It’s Creation season. This Autumn we’re celebrating “Holy Ground”- after all, we are the church on a volcano!
Featuring Amnesty International Exhibition
Until 26th August, Mondays to Fridays, 10am to 12 noon.
You are welcome to use the Church as a quiet refuge from the festivities and view our Amnesty International Exhibition.
As part of Amnesty’s “I welcome” campaign, the exhibition briefly charts the history of refugees since 1948 up to the present and includes some memorable photographic images.
We are now affiliated the worldwide Quiet Garden Movement. On April 28th we celebrated the opening of our south-facing terrace, with children enthusiastically sprinkling it with holy water (much needed in this driest of springs). As we were about to open the gate some tourists who had seen the new signs at the top of the steps looked in. They were called Carlotta and Andreas from Italy and not only did they become our first visitors they ceremonially unlocked the gate for us!
We hope that the gardens will be open on many days though we will not be able to open when we have private Hall users. During the Festival period the garden will once more become a Fringe ticket office and café.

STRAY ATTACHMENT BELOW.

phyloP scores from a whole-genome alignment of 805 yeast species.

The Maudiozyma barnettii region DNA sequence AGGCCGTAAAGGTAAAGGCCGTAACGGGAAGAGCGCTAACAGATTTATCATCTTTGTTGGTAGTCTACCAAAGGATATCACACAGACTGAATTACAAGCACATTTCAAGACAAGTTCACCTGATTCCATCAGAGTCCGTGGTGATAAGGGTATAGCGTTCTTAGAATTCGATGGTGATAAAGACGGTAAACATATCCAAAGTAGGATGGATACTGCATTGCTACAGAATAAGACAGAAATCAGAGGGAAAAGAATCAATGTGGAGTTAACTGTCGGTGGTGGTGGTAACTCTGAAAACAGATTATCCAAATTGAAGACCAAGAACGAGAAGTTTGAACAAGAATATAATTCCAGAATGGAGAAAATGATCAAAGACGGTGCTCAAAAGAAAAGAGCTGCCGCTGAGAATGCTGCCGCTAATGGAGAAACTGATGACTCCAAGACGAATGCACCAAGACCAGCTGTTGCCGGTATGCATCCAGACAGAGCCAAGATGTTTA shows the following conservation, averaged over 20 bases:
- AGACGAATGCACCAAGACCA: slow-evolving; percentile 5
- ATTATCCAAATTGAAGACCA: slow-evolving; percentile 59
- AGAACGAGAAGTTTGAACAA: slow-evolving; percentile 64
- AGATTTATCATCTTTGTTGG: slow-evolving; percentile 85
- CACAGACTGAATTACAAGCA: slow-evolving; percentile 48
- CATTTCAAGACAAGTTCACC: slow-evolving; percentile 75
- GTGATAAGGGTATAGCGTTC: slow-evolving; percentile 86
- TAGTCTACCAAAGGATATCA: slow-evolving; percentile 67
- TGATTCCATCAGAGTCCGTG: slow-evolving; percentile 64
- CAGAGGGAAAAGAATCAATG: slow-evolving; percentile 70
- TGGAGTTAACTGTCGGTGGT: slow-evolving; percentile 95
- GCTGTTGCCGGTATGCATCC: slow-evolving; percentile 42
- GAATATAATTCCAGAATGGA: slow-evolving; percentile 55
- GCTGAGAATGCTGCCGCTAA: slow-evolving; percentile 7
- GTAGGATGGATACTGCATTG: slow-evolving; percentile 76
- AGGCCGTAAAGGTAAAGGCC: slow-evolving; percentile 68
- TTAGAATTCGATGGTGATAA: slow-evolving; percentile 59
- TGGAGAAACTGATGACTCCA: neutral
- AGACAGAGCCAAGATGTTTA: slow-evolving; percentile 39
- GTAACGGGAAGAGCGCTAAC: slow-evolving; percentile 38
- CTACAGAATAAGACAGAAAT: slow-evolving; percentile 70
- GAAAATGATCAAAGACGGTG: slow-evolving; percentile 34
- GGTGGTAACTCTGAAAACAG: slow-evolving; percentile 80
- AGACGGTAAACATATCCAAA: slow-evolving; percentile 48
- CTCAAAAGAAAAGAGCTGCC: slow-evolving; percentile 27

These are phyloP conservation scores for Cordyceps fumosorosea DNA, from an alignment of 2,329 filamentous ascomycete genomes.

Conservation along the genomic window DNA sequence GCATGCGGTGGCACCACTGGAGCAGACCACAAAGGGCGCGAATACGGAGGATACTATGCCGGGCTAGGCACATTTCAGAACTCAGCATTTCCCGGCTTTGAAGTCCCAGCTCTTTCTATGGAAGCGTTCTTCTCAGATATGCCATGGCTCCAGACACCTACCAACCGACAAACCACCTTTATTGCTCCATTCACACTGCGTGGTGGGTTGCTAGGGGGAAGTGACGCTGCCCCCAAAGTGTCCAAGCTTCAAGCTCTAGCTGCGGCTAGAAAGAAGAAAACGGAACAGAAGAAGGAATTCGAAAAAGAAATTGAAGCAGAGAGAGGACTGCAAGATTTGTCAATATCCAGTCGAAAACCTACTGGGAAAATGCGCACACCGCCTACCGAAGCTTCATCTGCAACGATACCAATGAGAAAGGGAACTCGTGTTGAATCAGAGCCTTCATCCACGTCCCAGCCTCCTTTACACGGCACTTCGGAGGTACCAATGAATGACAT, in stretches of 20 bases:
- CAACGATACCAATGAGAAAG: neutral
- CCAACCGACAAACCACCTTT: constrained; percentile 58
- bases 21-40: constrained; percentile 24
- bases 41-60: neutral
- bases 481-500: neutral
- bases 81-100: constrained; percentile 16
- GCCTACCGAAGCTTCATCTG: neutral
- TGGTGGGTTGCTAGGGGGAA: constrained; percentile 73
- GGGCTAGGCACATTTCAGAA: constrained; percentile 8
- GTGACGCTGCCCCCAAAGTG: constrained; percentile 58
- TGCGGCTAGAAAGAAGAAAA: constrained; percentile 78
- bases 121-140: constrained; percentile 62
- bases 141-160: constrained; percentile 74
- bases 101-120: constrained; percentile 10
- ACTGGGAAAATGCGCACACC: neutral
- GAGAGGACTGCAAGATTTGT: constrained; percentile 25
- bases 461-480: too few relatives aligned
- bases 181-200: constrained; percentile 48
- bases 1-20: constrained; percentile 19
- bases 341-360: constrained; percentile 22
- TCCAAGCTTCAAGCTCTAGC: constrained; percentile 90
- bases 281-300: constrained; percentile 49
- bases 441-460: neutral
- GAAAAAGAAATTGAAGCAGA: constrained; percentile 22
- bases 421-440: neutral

Our Rector David has written a prayer for this new aspect of our mission:
A blessing in the rain and sun
The goodness of the Three in One.
A blessing in the flower and tree,
The beauty of the One in Three.
A blessing in the living earth,
The knowledge of creation’s worth.
A blessing in this quiet place
The presence of the God of grace.
On all who wander in and stay
To sit, relax or think or pray
To look for stillness or release
A blessing from the God of Peace.
The Lord’s Prayer in Aramaic, which people learnt, chanted and danced to, at February’s ‘StC’s@6’ service
Our lovely Hall is used in many different ways, from ceilidhs and wedding receptions to conferences and theatre space. This February, it became a temporary nightshelter for 5 nights. Here in Edinburgh The Bethany Trust organises safe “bed and breakfast” for 45 – 60 people every night from October to March. They are brilliant. To make it work they need hall space around the city and so many churches help out.
Being so central we are in a prime position to help and we also know as Christians that we are not just giving but receiving. We should expect to see something of the love of God in those to whom we offer hospitality. We enjoyed meeting the men and women who joined us for the night. There was a camaraderie of mutual support amongst the guests and we were touched by the atmosphere of peace which descended by 10.30 as everyone lay down their weary bodies on their beds.
Thank you to the church volunteers who cooked and cleaned, and to Doneil and Samuel for tidying up. Thank you Justin for your administration of the event. Thank you to the Bethany team for your quiet Christian presence and wisdom in this city. Thank you God for caring about each one of us.